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Expeditors International is limping back into operation after the cyber-attack that hit the logistics firm on 20 February.

Management anticipates a “material adverse impact” on its balance sheet and is struggling to complete the filing of its annual report.

The attack forced Expeditors to shut down most of its operations. It has reported progress in resuming normal operations, but declared itself unable to predict when it will get back at full speed.

The attack has also forced the company to delay the filing of its annual report, due to problems accessing information in its accounting systems.

Cyber security has been a nagging concern for companies for years, and the current geo-political situation has elevated this threat. The US Cybersecurity and Infrastructure Agency has issued a warning about more possible cyber-attacks.

“Russia’s unprovoked invasion of Ukraine, which has been accompanied by cyber-attacks on Ukrainian government and critical infrastructure organisations, may have consequences for our own nation’s critical infrastructure, a potential we’ve been warning about for months,” it announced on its website.

“While there are no specific or credible cyber threats to the US homeland at this time, we are mindful of the potential for Russia’s destabilising actions to impact organisations both within and beyond the region, particularly in the wake of sanctions imposed by the United States and our allies. Every organisation — large and small — must be prepared to respond to disruptive cyber activity,” it says.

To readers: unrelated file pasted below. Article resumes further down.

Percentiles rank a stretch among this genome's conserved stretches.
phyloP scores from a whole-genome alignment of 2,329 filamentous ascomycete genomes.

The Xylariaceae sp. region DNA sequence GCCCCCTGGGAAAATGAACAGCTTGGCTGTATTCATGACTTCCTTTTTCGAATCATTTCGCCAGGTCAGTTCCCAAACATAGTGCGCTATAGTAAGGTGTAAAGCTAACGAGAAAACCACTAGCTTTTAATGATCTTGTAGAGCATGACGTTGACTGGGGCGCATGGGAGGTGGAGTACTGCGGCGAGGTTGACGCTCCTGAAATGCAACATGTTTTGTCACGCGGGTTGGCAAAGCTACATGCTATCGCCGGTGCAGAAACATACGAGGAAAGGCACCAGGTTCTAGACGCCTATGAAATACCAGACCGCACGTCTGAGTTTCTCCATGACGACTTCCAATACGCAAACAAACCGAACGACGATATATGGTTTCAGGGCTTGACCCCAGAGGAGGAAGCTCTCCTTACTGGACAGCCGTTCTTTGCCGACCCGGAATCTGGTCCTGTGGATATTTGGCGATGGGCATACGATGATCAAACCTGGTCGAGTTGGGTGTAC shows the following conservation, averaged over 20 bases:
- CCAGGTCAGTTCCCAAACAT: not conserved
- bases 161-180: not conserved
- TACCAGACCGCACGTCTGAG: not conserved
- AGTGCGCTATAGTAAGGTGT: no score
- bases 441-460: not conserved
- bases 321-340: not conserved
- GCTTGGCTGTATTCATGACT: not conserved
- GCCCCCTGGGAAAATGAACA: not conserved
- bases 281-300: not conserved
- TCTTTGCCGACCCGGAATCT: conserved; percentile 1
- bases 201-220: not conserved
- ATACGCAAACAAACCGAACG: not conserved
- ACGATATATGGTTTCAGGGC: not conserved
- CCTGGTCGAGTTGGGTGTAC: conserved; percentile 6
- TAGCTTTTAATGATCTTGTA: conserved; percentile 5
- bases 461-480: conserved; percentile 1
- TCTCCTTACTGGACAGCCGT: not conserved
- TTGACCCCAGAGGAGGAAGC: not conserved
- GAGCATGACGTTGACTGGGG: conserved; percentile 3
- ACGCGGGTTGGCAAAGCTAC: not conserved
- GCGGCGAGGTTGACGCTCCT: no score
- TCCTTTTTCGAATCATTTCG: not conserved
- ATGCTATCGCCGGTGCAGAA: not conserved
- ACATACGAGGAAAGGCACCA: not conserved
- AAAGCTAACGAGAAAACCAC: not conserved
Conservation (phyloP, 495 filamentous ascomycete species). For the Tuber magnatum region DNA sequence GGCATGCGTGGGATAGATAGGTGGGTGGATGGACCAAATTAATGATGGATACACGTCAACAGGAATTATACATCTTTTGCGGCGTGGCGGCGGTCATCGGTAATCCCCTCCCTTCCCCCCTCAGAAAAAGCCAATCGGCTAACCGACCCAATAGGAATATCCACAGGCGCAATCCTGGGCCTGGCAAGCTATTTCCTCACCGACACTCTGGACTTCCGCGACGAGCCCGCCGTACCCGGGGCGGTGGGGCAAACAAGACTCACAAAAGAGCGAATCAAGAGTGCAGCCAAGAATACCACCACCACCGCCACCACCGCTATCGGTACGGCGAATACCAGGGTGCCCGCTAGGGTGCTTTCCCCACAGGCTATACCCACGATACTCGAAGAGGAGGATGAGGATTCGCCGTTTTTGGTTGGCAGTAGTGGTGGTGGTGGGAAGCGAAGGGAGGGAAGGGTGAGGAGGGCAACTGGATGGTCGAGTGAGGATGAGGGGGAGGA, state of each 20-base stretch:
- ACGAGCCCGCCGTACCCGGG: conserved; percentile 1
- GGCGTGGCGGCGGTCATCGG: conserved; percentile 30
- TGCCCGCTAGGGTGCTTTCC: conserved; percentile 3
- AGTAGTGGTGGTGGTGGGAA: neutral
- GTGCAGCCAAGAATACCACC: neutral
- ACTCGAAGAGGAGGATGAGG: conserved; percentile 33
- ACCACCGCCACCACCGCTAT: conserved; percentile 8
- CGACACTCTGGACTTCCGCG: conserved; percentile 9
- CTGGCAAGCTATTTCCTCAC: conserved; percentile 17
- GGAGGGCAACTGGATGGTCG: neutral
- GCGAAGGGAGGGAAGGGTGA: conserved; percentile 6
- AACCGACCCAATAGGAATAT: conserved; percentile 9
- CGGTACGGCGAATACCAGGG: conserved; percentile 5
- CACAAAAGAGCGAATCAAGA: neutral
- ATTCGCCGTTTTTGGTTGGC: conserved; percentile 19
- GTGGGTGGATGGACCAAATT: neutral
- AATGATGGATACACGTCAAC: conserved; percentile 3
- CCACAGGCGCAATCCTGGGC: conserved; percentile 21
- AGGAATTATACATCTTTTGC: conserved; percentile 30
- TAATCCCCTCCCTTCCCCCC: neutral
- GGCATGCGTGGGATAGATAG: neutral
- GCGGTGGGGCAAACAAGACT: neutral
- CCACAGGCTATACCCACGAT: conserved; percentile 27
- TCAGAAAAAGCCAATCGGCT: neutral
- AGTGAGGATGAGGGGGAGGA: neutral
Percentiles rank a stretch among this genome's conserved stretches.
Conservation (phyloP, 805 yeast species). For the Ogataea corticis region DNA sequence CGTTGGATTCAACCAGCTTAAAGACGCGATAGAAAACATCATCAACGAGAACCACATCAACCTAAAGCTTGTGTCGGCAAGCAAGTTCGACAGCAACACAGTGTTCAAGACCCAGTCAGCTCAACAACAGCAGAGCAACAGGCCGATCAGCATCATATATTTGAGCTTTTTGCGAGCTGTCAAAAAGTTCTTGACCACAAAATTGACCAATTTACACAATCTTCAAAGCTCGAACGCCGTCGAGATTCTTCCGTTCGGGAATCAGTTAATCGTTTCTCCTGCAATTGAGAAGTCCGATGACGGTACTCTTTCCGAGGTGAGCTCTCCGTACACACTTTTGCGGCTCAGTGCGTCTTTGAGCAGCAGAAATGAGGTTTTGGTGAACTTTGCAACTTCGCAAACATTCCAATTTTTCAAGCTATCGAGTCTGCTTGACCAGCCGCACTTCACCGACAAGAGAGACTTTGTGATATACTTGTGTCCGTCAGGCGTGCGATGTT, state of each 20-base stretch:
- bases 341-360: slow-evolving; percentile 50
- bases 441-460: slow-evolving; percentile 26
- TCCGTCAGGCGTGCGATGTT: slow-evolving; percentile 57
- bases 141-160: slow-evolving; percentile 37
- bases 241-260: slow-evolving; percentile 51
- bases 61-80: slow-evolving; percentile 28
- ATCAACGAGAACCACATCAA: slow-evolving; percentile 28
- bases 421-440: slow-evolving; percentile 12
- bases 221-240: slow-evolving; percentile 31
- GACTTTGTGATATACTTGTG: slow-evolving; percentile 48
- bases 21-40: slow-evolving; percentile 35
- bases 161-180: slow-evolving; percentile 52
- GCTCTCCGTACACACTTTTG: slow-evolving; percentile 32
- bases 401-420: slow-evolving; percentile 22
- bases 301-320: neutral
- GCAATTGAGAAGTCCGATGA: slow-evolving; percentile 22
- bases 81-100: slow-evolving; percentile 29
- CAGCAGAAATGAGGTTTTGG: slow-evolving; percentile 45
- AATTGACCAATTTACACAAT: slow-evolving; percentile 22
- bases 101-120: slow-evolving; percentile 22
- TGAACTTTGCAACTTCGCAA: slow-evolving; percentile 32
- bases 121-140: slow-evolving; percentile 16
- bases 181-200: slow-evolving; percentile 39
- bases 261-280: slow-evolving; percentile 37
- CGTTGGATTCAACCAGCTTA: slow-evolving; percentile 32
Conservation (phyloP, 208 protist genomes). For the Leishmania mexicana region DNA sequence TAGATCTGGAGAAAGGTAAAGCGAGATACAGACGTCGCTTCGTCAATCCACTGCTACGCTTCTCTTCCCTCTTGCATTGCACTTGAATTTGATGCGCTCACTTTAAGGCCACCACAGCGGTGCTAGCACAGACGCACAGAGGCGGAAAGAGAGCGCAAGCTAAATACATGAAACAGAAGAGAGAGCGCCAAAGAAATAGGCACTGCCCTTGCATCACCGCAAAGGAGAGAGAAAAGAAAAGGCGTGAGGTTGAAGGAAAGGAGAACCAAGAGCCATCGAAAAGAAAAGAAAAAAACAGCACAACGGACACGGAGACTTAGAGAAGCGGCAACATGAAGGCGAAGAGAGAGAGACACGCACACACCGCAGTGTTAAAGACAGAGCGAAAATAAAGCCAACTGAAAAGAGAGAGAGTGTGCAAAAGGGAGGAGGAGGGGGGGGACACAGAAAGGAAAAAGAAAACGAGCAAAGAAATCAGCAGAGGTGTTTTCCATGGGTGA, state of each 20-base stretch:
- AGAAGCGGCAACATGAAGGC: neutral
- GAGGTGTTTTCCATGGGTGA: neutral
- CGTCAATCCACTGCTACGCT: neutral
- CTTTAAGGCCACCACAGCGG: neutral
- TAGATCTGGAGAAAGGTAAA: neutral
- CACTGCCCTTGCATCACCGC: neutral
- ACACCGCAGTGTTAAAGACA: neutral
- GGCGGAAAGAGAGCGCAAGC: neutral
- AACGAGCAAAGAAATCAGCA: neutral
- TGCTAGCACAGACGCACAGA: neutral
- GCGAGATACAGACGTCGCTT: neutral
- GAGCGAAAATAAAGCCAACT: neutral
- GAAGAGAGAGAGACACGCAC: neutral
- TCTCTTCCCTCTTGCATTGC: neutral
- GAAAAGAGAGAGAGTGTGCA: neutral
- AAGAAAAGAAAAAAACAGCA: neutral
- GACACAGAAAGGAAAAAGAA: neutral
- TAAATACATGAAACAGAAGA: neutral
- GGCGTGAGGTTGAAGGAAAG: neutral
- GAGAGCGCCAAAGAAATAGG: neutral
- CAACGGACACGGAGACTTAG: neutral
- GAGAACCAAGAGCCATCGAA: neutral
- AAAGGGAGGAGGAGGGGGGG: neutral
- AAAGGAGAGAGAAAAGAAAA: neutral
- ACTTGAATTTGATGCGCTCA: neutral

W Curtis Preston, chief technical evangelist at data resilience provider Druva, noted that the “increased connectivity in the quest for visibility” had heightened the risk for companies involved in supply chains, adding: “Hopefully they adopt cyber security frameworks at the same time as they’re adopting new technology.”

By and large, these tools can be highly effective. Following best practices of cyber security would stop the vast majority of attacks, probably by as much as 95%, he added.

The threat itself has not changed in recent years – it is still either about theft of data or locking-out data to demand a ransom for release. What has changed is that hackers have increasingly begun to attack back-up systems, and they are getting more and more sophisticated at this, Mr Preston noted.

Essentially, these days back-up data are held on a disk located  behind a back-up server that probably runs on Windows – an easy target for cyber criminals, he warns. To protect themselves, companies either have to fortify the defences or use a service that takes data offsite.

Having a good back-up system does not guarantee a company can recover easily from an attack. When Colonial Pipeline was attacked by hackers last year, dealing a severe blow to petrol supply in the south-eastern US, the operator actually had a fairly new back-up system, but it could not recover fast enough, Mr Preston noted.

Another challenge is that a company may have good back-up, but not a good disaster recovery system, he added. His company offers a menu of cloud-based solutions on an SaaS basis that runs and secures the back-up process, whereby all data are encrypted before being sent, then again in the cloud and deduplicated to reduce the amount of storage needed.

Mr Preston believes the supply chain arena is not very well set up, in terms of disaster recovery.

“If you’re a financial trading firm, you’re probably really set, but if you’re in the supply chain, it’s quite possible that you’re using basic technology from 10 or 20 years ago and you’re not set up very well at all,” he said.

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